Can I transport my grandmother’s urn?

There are no special legal requirements for traveling with cremated remains but there are some practical considerations. Make certain that the urn has identification and contact numbers securely attached. Standard procedure is to place the contents of the urn inside a plastic bag prior to putting them in the urn. This is done to prevent a catastrophe if the urn should be broken. That said, depending on the travel involved, it is preferable to select an urn that will withstand some jostling. If you are traveling by car always verify that the urn is present before leaving after a stop. If the urn is left unattended make sure that it is secured, preferably in the trunk.


If your travel plans are by air, you will need to select a container that can be screened by the airport security equipment. Select an urn that when x-rayed will allow the security people to see the contents. Do not glue or permanently close your urn or you may have to destroy it if security asks to examine the contents. I always recommend that you take copies of the cremation documentation from your funeral director prior to air travel. Those papers may help avoid any confusion at security. It is always advisable to allow for extra time at security when traveling with an urn. Do not put the urn in your suitcase it must be carried on the trip.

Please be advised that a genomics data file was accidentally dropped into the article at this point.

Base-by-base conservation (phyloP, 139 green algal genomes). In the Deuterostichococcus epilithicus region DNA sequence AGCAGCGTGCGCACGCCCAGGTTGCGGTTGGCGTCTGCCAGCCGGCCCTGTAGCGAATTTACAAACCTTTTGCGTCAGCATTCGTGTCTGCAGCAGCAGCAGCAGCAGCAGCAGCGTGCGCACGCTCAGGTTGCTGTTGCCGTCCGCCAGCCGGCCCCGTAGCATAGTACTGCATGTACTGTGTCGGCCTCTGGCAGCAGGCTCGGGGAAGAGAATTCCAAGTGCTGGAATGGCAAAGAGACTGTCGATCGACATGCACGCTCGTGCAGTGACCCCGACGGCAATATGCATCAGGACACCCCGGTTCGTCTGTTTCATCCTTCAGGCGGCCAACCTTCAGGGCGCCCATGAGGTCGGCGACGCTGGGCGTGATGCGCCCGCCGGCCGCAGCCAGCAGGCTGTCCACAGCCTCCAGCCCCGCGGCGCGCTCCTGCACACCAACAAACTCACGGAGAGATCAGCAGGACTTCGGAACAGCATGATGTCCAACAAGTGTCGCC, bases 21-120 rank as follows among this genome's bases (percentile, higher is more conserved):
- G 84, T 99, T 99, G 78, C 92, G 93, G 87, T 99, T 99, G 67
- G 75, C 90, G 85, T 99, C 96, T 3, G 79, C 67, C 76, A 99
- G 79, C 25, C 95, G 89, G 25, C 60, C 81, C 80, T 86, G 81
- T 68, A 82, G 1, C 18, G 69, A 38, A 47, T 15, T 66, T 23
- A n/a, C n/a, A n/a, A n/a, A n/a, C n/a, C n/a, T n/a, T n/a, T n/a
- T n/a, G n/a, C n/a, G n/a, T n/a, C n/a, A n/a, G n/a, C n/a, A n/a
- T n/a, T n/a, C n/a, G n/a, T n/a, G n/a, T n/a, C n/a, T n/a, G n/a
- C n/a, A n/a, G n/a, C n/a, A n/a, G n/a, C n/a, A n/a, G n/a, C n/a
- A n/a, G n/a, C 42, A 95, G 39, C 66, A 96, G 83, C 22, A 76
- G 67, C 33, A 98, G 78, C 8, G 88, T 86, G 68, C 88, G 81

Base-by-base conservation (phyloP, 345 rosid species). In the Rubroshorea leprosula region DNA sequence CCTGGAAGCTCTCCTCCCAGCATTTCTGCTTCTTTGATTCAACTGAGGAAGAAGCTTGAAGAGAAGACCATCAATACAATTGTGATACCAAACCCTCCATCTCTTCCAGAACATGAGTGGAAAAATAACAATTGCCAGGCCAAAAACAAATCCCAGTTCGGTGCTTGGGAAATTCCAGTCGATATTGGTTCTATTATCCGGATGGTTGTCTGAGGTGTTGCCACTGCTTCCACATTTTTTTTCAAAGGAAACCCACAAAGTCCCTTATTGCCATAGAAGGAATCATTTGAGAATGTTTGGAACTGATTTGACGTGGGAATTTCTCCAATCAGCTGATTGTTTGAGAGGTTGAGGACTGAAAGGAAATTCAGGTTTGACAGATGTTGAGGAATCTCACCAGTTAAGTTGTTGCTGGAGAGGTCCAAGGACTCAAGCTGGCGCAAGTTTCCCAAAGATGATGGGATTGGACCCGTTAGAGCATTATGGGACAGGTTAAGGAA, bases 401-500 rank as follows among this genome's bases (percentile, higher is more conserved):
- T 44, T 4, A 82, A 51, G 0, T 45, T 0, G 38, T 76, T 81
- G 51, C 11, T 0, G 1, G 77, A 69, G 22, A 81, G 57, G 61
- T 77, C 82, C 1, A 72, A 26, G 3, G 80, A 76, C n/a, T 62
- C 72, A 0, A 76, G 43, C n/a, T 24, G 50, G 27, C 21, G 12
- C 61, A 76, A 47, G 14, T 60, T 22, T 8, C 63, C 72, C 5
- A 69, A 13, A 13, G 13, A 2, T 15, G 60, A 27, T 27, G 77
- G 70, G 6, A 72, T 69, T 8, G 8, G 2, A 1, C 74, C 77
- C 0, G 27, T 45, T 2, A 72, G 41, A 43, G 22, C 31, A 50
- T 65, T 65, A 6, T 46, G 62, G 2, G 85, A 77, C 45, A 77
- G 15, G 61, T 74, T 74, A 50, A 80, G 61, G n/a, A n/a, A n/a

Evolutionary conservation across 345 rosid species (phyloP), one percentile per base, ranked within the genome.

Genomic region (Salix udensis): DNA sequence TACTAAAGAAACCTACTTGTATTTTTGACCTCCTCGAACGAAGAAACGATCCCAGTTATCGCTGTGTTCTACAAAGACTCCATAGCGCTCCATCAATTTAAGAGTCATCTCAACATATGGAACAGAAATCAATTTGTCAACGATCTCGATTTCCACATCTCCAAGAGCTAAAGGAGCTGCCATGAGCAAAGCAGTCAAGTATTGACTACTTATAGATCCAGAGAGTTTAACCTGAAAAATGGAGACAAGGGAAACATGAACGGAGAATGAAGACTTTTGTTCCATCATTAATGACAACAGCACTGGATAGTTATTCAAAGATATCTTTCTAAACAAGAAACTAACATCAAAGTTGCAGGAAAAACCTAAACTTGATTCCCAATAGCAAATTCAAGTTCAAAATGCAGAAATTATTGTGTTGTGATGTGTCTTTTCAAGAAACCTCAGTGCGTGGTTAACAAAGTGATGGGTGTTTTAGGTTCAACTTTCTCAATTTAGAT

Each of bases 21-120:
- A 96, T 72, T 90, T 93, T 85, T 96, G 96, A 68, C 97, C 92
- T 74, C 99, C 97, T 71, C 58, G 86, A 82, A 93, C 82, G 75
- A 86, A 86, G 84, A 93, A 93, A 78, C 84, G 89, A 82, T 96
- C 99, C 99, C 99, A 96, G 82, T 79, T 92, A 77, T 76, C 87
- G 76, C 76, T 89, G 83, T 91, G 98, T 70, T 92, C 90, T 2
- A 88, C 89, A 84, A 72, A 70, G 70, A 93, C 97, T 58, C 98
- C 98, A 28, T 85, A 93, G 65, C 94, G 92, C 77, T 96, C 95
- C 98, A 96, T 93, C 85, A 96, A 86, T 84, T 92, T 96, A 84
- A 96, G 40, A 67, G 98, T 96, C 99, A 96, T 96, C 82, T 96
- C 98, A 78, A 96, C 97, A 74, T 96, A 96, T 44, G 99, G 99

The best way to transport cremated remains a great distance is to have them sent by mail. The U.S. Post office is the only courier that will accept these shipments. They have some special requirements for this service. The urn must be placed in a new cardboard container. This container must be sealed securely with a paper (no plastic) tape. I recommend that you take your urn to a package store and have them pack it for you. They will be familiar with the regulations and have the required materials. The post office requires that the urn be sent by certified mail and will be closely monitored as it travels. It is always a good idea to notify the recipient that the urn is coming and the date is was mailed. This is particularly important if the destination is a cemetery.


If you are traveling to an international destination you must check the regulations prior to travel. Each country establishes its own criteria and those details can vary quite a bit. Your funeral director will help with these details and can contact the appropriate consulate if necessary.

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